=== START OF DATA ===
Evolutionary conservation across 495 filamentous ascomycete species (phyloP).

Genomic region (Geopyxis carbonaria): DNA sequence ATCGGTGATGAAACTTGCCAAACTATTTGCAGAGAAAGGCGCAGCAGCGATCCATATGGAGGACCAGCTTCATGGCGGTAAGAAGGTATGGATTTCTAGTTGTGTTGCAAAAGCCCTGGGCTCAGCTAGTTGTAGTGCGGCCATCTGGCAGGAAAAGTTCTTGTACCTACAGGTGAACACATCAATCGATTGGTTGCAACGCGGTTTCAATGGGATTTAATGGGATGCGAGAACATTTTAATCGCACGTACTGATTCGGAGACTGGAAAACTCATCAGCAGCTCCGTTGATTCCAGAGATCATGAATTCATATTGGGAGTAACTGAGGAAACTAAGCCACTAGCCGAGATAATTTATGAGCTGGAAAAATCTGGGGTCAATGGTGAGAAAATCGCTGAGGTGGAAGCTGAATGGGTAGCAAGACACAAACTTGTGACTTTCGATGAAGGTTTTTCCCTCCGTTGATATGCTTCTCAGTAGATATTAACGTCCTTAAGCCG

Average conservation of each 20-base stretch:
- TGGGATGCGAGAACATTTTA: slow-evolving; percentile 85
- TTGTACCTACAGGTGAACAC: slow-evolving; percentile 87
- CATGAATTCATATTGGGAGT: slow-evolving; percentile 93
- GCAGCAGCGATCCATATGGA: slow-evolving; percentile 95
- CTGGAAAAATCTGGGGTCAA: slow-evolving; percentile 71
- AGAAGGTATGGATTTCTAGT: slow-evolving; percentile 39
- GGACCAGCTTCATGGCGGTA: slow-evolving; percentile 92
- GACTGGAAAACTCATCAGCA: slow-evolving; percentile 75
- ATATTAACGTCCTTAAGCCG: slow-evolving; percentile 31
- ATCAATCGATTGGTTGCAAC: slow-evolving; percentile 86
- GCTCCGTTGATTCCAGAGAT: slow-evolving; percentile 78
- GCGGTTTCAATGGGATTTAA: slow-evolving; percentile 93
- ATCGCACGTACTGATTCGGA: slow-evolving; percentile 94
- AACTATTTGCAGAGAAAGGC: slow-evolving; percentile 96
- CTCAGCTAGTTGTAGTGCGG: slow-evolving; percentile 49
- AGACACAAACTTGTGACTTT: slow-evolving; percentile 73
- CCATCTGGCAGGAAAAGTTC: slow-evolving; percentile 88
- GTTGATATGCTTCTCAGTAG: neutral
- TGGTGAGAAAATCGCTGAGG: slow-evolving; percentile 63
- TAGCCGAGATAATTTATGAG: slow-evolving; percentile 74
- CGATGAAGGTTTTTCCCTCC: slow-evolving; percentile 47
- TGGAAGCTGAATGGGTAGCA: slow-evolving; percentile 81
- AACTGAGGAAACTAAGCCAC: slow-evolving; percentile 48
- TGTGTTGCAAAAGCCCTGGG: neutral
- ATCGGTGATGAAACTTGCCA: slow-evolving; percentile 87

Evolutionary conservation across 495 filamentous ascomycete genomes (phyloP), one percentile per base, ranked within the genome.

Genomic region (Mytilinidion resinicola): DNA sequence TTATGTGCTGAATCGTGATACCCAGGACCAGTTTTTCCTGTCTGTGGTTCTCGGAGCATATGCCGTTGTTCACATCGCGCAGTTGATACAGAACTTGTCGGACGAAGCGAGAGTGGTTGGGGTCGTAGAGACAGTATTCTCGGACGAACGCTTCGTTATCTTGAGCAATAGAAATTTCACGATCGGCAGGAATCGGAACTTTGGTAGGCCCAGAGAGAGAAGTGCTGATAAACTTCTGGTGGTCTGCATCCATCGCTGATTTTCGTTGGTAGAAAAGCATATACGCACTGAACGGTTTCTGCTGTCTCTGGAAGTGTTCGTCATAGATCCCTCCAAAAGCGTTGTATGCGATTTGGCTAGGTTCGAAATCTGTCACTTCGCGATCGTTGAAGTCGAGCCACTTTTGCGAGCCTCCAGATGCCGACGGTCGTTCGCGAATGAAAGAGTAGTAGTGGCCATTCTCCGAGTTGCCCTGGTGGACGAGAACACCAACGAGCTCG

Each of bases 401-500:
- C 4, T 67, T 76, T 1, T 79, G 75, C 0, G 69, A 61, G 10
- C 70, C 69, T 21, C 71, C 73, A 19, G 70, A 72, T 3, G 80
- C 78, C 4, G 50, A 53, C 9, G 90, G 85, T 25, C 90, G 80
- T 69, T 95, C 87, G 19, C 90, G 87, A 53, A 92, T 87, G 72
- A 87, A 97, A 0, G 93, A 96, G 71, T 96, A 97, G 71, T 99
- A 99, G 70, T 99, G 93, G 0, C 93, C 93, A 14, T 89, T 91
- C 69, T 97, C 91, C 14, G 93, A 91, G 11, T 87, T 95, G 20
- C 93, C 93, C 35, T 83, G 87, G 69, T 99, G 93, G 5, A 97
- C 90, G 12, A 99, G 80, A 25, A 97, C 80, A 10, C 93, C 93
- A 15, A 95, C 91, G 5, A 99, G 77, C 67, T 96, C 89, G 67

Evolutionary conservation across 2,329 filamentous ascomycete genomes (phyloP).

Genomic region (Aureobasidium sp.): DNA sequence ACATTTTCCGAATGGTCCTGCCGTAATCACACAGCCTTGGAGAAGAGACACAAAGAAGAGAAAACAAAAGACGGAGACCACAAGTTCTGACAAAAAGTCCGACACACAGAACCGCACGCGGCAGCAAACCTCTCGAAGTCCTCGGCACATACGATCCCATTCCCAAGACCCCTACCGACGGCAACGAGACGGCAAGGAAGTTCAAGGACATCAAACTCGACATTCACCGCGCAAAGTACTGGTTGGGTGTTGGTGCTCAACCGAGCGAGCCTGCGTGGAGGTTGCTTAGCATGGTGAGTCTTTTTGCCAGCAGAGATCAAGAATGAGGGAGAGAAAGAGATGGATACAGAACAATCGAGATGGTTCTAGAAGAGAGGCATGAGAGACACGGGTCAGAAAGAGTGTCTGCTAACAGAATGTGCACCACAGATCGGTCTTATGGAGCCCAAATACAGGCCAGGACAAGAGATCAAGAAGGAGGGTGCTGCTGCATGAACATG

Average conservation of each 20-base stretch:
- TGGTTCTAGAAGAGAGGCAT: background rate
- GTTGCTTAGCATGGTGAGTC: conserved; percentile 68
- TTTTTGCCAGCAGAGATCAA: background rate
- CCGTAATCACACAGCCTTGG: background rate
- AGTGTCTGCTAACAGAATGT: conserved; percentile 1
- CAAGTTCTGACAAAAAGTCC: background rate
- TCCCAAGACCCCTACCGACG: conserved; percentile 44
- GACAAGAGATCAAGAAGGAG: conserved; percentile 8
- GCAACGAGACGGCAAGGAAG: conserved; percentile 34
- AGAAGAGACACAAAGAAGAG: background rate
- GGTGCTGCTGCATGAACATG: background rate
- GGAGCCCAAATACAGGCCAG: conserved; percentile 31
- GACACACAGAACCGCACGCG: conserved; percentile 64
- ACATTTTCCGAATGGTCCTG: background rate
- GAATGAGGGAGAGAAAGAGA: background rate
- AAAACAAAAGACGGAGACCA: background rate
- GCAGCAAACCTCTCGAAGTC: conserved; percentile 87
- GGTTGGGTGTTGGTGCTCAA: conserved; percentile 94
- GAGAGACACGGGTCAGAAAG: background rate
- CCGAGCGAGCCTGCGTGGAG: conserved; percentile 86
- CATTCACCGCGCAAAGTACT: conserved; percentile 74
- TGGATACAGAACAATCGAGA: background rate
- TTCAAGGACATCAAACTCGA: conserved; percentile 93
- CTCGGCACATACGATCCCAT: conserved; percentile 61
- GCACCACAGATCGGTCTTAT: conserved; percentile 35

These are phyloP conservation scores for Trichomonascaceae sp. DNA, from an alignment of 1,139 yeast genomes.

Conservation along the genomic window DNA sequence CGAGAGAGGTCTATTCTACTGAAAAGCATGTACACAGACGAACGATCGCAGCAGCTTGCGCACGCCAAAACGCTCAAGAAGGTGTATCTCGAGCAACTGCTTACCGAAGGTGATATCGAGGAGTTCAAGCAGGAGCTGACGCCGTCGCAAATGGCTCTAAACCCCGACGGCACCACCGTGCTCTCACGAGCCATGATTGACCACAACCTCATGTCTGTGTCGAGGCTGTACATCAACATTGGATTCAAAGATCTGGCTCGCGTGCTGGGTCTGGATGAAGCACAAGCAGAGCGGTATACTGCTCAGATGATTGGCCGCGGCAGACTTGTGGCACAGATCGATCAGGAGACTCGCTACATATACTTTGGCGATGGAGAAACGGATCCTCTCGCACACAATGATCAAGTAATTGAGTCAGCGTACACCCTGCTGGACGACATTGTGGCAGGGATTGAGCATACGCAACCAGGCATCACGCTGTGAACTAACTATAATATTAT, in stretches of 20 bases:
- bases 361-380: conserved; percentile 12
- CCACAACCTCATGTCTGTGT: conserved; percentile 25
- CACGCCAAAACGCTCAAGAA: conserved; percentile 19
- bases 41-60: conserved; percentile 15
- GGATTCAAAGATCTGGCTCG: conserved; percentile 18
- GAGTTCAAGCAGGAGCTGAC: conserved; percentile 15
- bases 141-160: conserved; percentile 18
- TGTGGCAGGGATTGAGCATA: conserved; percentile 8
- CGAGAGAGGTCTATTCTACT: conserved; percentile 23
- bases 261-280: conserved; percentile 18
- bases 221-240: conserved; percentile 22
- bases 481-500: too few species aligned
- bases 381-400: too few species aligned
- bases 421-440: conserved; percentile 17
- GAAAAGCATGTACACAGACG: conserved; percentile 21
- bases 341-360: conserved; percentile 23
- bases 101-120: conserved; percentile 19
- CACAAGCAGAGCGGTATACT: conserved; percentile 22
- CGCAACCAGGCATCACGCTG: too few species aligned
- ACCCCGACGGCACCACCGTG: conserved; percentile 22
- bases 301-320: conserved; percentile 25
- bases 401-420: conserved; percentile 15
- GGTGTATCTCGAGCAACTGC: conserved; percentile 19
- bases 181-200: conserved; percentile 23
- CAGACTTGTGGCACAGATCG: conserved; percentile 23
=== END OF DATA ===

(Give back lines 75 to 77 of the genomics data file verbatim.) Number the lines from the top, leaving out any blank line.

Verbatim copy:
- bases 41-60: conserved; percentile 15
- GGATTCAAAGATCTGGCTCG: conserved; percentile 18
- GAGTTCAAGCAGGAGCTGAC: conserved; percentile 15